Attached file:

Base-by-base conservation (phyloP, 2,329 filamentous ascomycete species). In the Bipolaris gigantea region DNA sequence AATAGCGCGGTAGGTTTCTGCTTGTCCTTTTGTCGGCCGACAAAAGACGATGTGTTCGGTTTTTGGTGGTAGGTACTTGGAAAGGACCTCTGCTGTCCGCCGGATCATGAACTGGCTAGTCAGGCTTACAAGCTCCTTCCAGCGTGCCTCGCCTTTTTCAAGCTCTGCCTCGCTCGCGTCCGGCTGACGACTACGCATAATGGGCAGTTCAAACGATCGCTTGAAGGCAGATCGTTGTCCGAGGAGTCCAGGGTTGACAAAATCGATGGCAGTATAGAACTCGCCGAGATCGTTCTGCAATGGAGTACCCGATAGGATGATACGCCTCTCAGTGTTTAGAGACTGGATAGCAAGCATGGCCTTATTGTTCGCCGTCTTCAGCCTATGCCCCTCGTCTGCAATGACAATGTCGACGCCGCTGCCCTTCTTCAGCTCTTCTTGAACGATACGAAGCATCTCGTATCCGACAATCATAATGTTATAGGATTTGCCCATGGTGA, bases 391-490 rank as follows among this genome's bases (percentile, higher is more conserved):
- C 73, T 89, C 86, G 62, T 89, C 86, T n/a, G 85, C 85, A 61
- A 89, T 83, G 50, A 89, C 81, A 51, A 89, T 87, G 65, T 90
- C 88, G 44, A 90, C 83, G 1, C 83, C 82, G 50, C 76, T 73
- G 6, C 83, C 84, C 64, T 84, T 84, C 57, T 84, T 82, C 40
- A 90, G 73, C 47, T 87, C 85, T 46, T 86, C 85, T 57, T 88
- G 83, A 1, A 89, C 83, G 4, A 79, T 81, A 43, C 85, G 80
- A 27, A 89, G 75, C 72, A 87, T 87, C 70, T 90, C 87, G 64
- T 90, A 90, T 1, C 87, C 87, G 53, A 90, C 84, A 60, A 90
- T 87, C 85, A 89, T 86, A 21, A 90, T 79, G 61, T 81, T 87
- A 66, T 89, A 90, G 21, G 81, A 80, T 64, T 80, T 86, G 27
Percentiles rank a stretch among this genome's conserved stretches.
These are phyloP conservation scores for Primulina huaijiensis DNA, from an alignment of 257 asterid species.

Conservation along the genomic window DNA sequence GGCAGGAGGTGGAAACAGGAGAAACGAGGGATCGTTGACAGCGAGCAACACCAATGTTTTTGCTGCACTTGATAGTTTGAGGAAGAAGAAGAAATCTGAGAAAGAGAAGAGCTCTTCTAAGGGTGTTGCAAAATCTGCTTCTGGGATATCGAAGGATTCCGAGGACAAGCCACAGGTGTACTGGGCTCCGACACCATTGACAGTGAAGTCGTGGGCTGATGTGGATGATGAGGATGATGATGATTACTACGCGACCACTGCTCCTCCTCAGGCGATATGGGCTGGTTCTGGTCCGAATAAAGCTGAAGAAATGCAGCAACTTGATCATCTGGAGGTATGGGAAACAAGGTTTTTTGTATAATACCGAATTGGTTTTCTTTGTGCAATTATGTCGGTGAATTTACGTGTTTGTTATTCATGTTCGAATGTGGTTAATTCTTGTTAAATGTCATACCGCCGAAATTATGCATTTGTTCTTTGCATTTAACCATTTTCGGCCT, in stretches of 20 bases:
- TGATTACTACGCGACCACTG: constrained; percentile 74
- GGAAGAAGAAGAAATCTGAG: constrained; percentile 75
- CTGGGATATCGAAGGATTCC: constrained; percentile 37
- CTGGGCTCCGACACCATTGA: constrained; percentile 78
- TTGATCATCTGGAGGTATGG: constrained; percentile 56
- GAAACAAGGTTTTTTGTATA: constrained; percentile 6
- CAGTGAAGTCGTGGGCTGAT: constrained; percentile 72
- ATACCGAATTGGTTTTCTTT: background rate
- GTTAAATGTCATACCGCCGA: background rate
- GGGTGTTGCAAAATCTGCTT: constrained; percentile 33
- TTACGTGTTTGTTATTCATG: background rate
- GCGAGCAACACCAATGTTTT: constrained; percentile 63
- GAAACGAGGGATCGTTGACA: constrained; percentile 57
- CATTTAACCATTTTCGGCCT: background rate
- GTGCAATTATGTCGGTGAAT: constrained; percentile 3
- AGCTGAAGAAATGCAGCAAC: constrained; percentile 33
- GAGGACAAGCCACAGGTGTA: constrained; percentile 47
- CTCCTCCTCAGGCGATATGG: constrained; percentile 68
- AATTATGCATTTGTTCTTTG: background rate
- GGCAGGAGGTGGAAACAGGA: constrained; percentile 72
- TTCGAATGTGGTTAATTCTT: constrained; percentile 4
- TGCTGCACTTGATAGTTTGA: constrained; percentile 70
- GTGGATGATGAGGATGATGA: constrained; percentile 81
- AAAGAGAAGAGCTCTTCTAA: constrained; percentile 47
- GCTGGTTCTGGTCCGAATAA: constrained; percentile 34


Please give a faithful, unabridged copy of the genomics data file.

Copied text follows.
Base-by-base conservation (phyloP, 2,329 filamentous ascomycete species). In the Bipolaris gigantea region DNA sequence AATAGCGCGGTAGGTTTCTGCTTGTCCTTTTGTCGGCCGACAAAAGACGATGTGTTCGGTTTTTGGTGGTAGGTACTTGGAAAGGACCTCTGCTGTCCGCCGGATCATGAACTGGCTAGTCAGGCTTACAAGCTCCTTCCAGCGTGCCTCGCCTTTTTCAAGCTCTGCCTCGCTCGCGTCCGGCTGACGACTACGCATAATGGGCAGTTCAAACGATCGCTTGAAGGCAGATCGTTGTCCGAGGAGTCCAGGGTTGACAAAATCGATGGCAGTATAGAACTCGCCGAGATCGTTCTGCAATGGAGTACCCGATAGGATGATACGCCTCTCAGTGTTTAGAGACTGGATAGCAAGCATGGCCTTATTGTTCGCCGTCTTCAGCCTATGCCCCTCGTCTGCAATGACAATGTCGACGCCGCTGCCCTTCTTCAGCTCTTCTTGAACGATACGAAGCATCTCGTATCCGACAATCATAATGTTATAGGATTTGCCCATGGTGA, bases 391-490 rank as follows among this genome's bases (percentile, higher is more conserved):
- C 73, T 89, C 86, G 62, T 89, C 86, T n/a, G 85, C 85, A 61
- A 89, T 83, G 50, A 89, C 81, A 51, A 89, T 87, G 65, T 90
- C 88, G 44, A 90, C 83, G 1, C 83, C 82, G 50, C 76, T 73
- G 6, C 83, C 84, C 64, T 84, T 84, C 57, T 84, T 82, C 40
- A 90, G 73, C 47, T 87, C 85, T 46, T 86, C 85, T 57, T 88
- G 83, A 1, A 89, C 83, G 4, A 79, T 81, A 43, C 85, G 80
- A 27, A 89, G 75, C 72, A 87, T 87, C 70, T 90, C 87, G 64
- T 90, A 90, T 1, C 87, C 87, G 53, A 90, C 84, A 60, A 90
- T 87, C 85, A 89, T 86, A 21, A 90, T 79, G 61, T 81, T 87
- A 66, T 89, A 90, G 21, G 81, A 80, T 64, T 80, T 86, G 27
Percentiles rank a stretch among this genome's conserved stretches.
These are phyloP conservation scores for Primulina huaijiensis DNA, from an alignment of 257 asterid species.

Conservation along the genomic window DNA sequence GGCAGGAGGTGGAAACAGGAGAAACGAGGGATCGTTGACAGCGAGCAACACCAATGTTTTTGCTGCACTTGATAGTTTGAGGAAGAAGAAGAAATCTGAGAAAGAGAAGAGCTCTTCTAAGGGTGTTGCAAAATCTGCTTCTGGGATATCGAAGGATTCCGAGGACAAGCCACAGGTGTACTGGGCTCCGACACCATTGACAGTGAAGTCGTGGGCTGATGTGGATGATGAGGATGATGATGATTACTACGCGACCACTGCTCCTCCTCAGGCGATATGGGCTGGTTCTGGTCCGAATAAAGCTGAAGAAATGCAGCAACTTGATCATCTGGAGGTATGGGAAACAAGGTTTTTTGTATAATACCGAATTGGTTTTCTTTGTGCAATTATGTCGGTGAATTTACGTGTTTGTTATTCATGTTCGAATGTGGTTAATTCTTGTTAAATGTCATACCGCCGAAATTATGCATTTGTTCTTTGCATTTAACCATTTTCGGCCT, in stretches of 20 bases:
- TGATTACTACGCGACCACTG: constrained; percentile 74
- GGAAGAAGAAGAAATCTGAG: constrained; percentile 75
- CTGGGATATCGAAGGATTCC: constrained; percentile 37
- CTGGGCTCCGACACCATTGA: constrained; percentile 78
- TTGATCATCTGGAGGTATGG: constrained; percentile 56
- GAAACAAGGTTTTTTGTATA: constrained; percentile 6
- CAGTGAAGTCGTGGGCTGAT: constrained; percentile 72
- ATACCGAATTGGTTTTCTTT: background rate
- GTTAAATGTCATACCGCCGA: background rate
- GGGTGTTGCAAAATCTGCTT: constrained; percentile 33
- TTACGTGTTTGTTATTCATG: background rate
- GCGAGCAACACCAATGTTTT: constrained; percentile 63
- GAAACGAGGGATCGTTGACA: constrained; percentile 57
- CATTTAACCATTTTCGGCCT: background rate
- GTGCAATTATGTCGGTGAAT: constrained; percentile 3
- AGCTGAAGAAATGCAGCAAC: constrained; percentile 33
- GAGGACAAGCCACAGGTGTA: constrained; percentile 47
- CTCCTCCTCAGGCGATATGG: constrained; percentile 68
- AATTATGCATTTGTTCTTTG: background rate
- GGCAGGAGGTGGAAACAGGA: constrained; percentile 72
- TTCGAATGTGGTTAATTCTT: constrained; percentile 4
- TGCTGCACTTGATAGTTTGA: constrained; percentile 70
- GTGGATGATGAGGATGATGA: constrained; percentile 81
- AAAGAGAAGAGCTCTTCTAA: constrained; percentile 47
- GCTGGTTCTGGTCCGAATAA: constrained; percentile 34